Local rockers RPG are all about having a good time. They're known for blistering three-chord bar rock, the kind of sweaty music that sounds better with each passing drink. But that doesn't mean they take the recording process for granted. In fact they just spent more than two years making their next album, "Worth the Weight," due out by fall.
"We worked on it ad nauseam, scrapped it, then recorded the whole thing over again," guitarist/vocalist/songwriter Matt Conner says. "Crazy for a half-hour rock record. But it came out pretty damn good. I can't complain."
The new album, recorded in Richmond at the Etching Tin, clocks in at 10 songs in around 30 minutes, so it's no wonder the band's merchandising company co-sponsors a NASCAR driver. In terms of influence, Conner notes that he was obsessed with Brit rock band The Pretty Things' melodic album "Parachute" (1970).
"The new stuff is a little less garage rock and moving toward prog rock," he says. "Still definitely waist-down kind of delivery."
While RPG tours relentlessly in other states, the band doesn't perform in Richmond very often. Drummer Mike Marunde laments that there are hardly any small venues like Twisters left for intermediate-level bands. "VCU has worked really hard to get all the clubs off Grace Street, so now you have to go the Bottom," he says, "which sucks."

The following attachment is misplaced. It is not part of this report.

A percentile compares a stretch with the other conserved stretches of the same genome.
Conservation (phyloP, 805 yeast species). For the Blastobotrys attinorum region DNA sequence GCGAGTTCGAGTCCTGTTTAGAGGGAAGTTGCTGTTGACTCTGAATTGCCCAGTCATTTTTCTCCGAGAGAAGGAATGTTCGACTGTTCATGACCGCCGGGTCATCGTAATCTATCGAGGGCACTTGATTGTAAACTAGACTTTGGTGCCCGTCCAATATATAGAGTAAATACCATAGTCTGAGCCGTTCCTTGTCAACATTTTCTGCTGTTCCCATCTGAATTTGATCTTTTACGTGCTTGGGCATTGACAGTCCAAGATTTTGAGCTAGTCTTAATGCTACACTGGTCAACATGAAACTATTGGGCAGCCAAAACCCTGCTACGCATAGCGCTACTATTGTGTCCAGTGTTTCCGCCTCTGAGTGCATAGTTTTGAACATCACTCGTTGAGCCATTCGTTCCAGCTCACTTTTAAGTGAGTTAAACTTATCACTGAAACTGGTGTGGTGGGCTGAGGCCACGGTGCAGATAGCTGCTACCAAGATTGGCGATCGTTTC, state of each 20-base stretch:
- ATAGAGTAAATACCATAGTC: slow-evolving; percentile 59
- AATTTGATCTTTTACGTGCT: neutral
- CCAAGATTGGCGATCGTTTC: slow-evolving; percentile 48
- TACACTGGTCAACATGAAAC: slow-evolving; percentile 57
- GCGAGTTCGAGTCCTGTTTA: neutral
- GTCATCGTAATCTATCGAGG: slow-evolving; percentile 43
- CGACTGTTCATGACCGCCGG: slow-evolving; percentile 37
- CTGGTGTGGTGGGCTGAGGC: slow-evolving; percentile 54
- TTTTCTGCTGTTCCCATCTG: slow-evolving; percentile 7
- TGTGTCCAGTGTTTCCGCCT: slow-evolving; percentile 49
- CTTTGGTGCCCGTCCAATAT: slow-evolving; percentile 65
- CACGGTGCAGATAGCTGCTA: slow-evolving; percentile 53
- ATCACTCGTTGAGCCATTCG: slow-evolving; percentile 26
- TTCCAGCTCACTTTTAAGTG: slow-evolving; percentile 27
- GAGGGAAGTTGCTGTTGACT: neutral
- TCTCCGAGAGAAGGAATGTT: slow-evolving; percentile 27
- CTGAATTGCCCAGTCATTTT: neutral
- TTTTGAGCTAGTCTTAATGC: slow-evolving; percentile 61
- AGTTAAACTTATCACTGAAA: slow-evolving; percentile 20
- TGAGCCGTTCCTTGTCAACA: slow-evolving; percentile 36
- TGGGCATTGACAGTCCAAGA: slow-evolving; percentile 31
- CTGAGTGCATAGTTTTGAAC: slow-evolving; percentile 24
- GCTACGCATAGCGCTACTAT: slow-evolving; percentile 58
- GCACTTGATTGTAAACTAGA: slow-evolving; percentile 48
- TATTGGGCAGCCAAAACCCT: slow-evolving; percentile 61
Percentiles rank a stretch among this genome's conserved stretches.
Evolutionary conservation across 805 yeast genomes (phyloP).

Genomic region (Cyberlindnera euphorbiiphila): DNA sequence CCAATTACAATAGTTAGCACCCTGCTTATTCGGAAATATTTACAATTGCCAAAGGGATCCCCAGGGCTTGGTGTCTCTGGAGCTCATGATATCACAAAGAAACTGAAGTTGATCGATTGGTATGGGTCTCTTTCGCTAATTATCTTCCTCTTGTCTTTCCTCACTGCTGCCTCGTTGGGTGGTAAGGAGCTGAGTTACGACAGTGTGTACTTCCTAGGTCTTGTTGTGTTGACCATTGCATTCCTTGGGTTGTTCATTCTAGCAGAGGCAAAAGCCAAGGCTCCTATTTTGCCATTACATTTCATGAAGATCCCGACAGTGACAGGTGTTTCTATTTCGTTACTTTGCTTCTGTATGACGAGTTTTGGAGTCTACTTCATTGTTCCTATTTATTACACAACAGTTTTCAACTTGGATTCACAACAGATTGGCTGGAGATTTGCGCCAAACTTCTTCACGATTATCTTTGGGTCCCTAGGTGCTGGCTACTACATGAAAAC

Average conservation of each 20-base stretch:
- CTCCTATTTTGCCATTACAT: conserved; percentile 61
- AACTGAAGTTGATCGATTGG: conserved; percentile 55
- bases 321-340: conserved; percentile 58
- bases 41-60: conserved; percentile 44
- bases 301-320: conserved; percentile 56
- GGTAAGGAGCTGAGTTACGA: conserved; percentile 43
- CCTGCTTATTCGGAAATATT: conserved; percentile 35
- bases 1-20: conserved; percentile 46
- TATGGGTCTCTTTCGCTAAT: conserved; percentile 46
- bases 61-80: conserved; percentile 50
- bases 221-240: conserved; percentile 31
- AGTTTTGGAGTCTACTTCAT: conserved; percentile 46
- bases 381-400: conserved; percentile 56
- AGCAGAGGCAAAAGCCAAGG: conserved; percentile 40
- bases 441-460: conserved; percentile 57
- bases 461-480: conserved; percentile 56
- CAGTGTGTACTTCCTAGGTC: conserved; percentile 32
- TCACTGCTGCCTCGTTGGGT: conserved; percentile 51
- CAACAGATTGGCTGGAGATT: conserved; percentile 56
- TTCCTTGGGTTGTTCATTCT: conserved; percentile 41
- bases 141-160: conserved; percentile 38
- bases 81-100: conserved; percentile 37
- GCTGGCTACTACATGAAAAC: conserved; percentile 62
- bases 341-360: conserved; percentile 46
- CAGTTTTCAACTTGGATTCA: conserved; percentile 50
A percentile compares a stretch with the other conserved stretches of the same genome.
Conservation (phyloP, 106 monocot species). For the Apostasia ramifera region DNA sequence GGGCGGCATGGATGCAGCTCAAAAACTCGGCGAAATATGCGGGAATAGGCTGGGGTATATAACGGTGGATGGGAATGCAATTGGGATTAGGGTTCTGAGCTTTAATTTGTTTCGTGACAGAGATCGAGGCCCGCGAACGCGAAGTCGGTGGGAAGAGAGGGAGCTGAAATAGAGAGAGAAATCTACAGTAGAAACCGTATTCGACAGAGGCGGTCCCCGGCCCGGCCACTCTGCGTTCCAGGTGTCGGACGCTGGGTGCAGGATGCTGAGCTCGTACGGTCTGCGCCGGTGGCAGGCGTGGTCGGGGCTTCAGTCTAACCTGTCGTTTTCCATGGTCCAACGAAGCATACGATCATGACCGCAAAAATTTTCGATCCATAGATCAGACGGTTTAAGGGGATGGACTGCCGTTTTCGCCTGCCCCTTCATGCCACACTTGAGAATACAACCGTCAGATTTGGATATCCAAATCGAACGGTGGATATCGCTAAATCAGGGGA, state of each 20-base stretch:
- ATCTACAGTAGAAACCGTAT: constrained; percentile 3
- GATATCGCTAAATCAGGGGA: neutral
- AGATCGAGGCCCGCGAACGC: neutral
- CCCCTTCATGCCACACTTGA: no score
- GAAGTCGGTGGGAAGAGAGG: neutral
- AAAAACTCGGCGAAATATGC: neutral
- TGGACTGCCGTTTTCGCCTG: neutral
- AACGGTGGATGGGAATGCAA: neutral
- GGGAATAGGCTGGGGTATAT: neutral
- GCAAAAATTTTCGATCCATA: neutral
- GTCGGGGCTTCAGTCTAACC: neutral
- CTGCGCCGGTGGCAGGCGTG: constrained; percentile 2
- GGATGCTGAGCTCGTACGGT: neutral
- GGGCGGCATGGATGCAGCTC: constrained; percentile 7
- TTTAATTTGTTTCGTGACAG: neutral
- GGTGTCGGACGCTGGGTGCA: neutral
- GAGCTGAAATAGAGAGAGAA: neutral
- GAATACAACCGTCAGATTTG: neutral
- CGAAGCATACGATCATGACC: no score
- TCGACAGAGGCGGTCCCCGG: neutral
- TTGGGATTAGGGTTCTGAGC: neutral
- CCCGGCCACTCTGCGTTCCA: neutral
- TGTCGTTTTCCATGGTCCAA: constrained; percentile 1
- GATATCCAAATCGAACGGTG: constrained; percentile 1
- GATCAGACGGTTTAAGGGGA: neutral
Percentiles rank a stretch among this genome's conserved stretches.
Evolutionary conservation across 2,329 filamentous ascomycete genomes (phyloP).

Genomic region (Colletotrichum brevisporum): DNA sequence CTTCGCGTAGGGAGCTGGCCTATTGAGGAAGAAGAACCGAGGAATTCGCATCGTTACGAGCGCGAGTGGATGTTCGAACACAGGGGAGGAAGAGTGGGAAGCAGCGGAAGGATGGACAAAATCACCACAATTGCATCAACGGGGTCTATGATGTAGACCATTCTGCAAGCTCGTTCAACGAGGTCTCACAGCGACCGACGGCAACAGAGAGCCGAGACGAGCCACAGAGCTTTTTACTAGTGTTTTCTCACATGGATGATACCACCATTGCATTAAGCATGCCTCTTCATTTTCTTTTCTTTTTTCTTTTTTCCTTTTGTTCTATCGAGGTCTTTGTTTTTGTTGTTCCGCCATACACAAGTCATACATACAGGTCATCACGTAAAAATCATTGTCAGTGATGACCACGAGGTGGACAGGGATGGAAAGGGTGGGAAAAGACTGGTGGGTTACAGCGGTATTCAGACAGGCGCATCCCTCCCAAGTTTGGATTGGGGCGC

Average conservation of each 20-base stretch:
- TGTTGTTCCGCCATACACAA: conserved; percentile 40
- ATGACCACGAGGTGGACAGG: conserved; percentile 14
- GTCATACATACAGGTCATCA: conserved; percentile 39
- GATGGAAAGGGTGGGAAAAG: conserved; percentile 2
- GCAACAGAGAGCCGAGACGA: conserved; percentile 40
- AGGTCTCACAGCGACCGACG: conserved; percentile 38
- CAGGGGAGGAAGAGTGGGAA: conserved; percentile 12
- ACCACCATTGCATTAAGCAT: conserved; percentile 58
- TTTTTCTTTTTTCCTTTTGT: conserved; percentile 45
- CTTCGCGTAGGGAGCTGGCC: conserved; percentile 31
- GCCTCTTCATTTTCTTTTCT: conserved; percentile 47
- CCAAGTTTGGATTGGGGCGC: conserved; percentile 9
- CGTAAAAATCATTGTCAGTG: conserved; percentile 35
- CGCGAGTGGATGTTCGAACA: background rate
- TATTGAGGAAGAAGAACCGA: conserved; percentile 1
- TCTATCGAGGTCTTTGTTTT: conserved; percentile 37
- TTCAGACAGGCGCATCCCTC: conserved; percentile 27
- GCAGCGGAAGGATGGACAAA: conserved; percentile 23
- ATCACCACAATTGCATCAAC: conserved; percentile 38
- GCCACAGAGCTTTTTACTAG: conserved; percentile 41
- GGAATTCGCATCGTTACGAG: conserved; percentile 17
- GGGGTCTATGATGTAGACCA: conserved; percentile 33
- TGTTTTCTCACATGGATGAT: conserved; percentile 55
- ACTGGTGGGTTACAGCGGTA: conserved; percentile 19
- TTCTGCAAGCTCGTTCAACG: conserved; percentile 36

Conner says one thing that inspires his lyric writing is his "hatred for the music industry." But RPG definitely feels comfortable playing for the common folk.
"You can make three to five hundred at a bar where they don't take anything off the door, have a killer time, get food and beer," Marunde says. "Or you can play a bigger club that wants 400 bucks right off the bat to pay for bouncers, security, a sound guy that doesn't know how to mix you."
One thing the band is stoked about is the addition of bassist John Campbell, an old friend of the group and a member of Grammy-nominated local metal superstars Lamb of God. RPG will arrange their tour schedule, which may involve a trip to Europe, to avoid conflicting with Lamb's sold-out touring -- which has included playing to audiences of 40,000. It helps that Lamb of God may take a year off from touring.
"[John] loves RPG and already knew the songs," Conner says, "so it's a perfect fit."